1. Transition/Conversion Defense
Transition defense is the start of every defensive possession and could be the most important of all. There are two main things you need to remember…
1. Never allow easy buckets in transition.
2. “Always take a guy out if he loafs back during a game” – Dick Bennett
The first thing coaches must do is decide how many players they want to send to glass for offensive rebounds and how many they want to immediately send back.
We recommend to always send two guards back on defense and the other three to the glass. That means the guards must get back as soon as the shot is put up… not after the rebound is secured by the other team.
When the ball is rebounded by the other team or a shot is made, the three players that went to the glass must turn and SPRINT back to half-way without regard for their player. Sprinting to half-way in non-negotiable and players should immediately be subbed out if they don’t do it. When they get to half court, then they can find their player and establish proper defensive position.
No easy transition scores!
2. On Ball Defense
Contrary to what some coaches think about the pack line defense, there should be A LOT of pressure placed on the ball-handler.
Whoever is on the player with the basketball should be right up on them and harassing them without fouling. We want to make it difficult for them to see the floor and it will make it difficult for the other team to pick as apart with their passing.
The reason we can allow the on-ball defender to apply so much pressure to their player is because, as long as everyone’s in the right position and are playing as a unit, they have the confidence that if they get beat off the dribble then there will be immediate help.
Even if they offensive player thinks they can beat their defender one-on-one, they’re going to look up and see a wall of defenders and pass the ball off to the next guy.
To teach our players to apply constant pressure we run a lot of one-on-one drills with lots of pressure and recommend you do too. You need to get your players comfortable with being so close to the offensive player.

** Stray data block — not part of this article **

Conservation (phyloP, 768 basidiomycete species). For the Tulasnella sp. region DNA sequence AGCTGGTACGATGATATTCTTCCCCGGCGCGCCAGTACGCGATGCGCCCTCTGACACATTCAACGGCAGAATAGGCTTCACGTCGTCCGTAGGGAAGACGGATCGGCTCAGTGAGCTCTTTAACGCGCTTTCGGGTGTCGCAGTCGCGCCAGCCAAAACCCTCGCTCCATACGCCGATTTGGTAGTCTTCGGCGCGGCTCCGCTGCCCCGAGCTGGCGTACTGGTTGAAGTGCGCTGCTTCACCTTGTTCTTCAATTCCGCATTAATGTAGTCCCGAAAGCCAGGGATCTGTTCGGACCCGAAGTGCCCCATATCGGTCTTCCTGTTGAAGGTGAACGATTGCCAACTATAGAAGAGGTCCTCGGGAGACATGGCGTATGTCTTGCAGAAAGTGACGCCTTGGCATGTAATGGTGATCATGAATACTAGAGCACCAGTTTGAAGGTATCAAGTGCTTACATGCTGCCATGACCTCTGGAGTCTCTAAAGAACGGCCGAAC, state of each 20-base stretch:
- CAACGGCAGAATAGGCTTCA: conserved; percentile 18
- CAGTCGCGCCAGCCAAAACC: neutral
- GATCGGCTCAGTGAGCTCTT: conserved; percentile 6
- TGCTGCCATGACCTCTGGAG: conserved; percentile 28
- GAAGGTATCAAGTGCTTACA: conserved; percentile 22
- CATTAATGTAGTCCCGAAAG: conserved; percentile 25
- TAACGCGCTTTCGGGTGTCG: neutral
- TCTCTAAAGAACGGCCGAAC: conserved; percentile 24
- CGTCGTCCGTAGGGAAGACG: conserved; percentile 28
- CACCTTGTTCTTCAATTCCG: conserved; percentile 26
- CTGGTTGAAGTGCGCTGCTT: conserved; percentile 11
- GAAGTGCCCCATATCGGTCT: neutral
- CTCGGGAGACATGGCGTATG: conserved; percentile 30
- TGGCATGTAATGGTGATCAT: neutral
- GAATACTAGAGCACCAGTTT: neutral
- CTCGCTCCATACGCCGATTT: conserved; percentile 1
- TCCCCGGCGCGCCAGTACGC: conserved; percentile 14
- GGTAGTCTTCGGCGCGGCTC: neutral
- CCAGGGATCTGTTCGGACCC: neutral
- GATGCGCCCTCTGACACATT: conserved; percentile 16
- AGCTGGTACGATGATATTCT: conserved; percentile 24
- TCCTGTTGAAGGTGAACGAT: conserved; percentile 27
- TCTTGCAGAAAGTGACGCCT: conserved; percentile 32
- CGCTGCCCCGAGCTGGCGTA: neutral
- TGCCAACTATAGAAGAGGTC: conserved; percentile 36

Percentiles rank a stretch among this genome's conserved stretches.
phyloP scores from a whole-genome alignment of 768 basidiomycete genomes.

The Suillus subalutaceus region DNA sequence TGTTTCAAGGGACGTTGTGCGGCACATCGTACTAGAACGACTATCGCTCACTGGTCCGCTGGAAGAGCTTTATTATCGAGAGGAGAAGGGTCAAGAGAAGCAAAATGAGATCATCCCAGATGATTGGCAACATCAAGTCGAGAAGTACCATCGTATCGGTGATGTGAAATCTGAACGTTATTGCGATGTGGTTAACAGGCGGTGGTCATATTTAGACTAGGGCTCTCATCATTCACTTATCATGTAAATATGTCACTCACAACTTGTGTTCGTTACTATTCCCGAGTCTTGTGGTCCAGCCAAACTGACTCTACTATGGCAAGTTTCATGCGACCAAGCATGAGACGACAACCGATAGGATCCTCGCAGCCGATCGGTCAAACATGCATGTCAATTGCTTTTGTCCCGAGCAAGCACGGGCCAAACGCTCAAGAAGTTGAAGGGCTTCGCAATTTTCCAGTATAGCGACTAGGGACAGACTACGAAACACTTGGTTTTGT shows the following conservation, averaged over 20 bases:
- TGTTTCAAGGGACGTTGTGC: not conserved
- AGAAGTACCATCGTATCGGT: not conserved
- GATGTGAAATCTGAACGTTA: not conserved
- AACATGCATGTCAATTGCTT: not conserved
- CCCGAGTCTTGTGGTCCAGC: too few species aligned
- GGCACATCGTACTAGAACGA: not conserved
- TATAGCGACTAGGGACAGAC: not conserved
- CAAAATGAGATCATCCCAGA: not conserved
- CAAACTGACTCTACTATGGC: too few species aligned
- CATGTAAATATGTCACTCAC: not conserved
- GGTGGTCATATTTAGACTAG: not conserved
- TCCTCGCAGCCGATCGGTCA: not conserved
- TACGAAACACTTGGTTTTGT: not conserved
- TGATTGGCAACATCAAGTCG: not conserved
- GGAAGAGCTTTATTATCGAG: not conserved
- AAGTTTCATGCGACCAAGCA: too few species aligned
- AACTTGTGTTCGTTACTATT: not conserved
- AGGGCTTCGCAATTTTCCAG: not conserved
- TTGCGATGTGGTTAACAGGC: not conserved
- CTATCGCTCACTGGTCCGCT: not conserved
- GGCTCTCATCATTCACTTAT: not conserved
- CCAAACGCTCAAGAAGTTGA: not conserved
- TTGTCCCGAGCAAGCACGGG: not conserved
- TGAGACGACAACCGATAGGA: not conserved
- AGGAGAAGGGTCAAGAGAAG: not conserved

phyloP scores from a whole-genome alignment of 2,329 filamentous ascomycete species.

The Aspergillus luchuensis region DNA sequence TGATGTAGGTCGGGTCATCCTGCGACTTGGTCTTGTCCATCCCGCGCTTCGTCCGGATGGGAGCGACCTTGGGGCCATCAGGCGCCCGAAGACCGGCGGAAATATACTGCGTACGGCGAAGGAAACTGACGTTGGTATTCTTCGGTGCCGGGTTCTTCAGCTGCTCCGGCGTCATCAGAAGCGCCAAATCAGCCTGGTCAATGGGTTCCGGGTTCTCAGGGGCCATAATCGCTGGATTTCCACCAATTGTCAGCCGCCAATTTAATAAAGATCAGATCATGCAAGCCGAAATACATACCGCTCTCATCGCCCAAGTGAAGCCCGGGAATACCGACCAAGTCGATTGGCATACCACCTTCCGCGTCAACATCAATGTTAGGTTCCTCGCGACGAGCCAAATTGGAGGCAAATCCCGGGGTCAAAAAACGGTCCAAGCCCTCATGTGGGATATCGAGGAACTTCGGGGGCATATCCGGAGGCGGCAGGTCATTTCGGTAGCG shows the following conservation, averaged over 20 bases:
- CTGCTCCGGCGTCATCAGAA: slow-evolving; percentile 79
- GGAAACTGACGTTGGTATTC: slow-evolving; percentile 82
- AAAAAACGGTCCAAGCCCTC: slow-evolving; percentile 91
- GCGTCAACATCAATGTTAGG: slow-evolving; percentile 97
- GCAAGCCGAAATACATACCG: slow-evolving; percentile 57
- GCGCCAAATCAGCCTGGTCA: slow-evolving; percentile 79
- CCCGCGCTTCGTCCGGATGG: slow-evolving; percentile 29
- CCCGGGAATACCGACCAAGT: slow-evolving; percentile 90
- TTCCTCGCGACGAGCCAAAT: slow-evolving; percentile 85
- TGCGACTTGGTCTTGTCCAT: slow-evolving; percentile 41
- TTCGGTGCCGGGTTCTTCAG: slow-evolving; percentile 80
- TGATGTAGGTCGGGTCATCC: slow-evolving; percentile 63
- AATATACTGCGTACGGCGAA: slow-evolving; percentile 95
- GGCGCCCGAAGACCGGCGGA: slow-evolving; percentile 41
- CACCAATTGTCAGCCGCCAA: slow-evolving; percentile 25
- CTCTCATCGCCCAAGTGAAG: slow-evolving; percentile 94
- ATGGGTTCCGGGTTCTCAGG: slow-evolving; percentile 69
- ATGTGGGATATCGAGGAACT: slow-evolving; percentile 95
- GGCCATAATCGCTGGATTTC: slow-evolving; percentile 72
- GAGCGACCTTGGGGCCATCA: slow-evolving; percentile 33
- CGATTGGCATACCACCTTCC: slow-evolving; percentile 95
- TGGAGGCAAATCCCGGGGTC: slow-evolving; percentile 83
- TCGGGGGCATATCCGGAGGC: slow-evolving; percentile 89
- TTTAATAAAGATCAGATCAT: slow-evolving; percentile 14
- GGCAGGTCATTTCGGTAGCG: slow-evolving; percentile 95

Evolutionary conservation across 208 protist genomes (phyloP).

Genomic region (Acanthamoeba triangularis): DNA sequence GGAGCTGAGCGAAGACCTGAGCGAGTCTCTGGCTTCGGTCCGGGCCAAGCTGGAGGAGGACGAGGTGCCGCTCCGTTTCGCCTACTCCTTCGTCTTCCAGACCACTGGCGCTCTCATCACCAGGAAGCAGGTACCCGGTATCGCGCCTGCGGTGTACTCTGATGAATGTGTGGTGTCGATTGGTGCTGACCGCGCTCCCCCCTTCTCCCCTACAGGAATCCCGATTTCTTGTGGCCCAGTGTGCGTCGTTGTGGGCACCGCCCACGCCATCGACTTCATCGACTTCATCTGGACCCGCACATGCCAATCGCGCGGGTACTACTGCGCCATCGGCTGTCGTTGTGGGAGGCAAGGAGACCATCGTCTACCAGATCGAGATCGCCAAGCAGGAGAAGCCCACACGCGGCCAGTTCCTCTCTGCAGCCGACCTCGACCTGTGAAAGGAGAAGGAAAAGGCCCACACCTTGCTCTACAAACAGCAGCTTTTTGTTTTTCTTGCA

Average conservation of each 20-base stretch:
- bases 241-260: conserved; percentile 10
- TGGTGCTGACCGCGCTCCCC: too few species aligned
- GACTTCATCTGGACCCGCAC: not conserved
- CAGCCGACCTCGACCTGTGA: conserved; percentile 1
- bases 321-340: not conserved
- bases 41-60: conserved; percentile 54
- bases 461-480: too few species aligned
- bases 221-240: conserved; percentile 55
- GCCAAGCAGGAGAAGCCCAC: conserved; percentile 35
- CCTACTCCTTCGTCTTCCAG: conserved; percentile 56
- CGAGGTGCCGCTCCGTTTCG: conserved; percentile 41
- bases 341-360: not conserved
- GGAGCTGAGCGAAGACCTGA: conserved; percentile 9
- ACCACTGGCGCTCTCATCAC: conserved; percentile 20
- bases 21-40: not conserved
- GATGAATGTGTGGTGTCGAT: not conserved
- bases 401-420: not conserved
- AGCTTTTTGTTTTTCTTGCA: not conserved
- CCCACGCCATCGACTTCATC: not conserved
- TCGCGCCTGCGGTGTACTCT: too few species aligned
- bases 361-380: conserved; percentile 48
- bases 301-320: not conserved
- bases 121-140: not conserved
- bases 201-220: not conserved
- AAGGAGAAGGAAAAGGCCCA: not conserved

3. Off Ball Defense
While the on-ball defender is applying constant pressure to the ball, the other four players should be within the pack line in their correct gap/help position.
At all times players should be in a ball-you-man position and down in a low stance ready to react if a pass is made.
If your players are ever out of stance you should immediately sub them out of the game. If they’re not in the correct position that’s not always bad depending on how new the defense is to them. They might just need more practice at learning where they’re meant to be. But being in stance is an attitude towards defense and should be non-negotiable.
Players must constantly be readjusting their position to the correct gap as the ball is passed around on offense. Remember: All five players MUST be working together as a unit for this defense to be successful.
The only exception to the rule of being within the pack line is if the ball is picked up by the offensive player and become a ‘dead ball’. In that case, everyone hustles out to their player and denies the pass looking for the steal. If a pass is made by the offensive team everyone hustles back to their correct gap position.
4. Close Outs
Since all off ball defenders are always in help positions, they must recover to their player every time they catch the ball. This means they’ll be closing out very, very regularly and must to learn how to do it properly.
There are a few important things for players to remember and coaches to teach when closing out…
1. High Hands – We need to keep our hands up on the close out to discourage the rhythm shot.
2. Short Choppy Steps – The last couple of steps should be short and choppy. This allows you to keep your weight back and absorb the dribble.
3. No Baseline – Don’t allow your player to get an easy baseline drive on the close out. Close out so that if they do happen to get by you, they’re running into the help defence in the middle of the floor.
5. Don’t Give Up Baseline
This is more a ‘rule’ of the defense than it is an area… but because of how important it is to the success of the defense, I thought I’d include it anyway.
Under no circumstances do we let the opposition drive the ball baseline. If they drive baseline we get beat.
We need to force the dribbler towards the middle of the floor where our help defenders are located.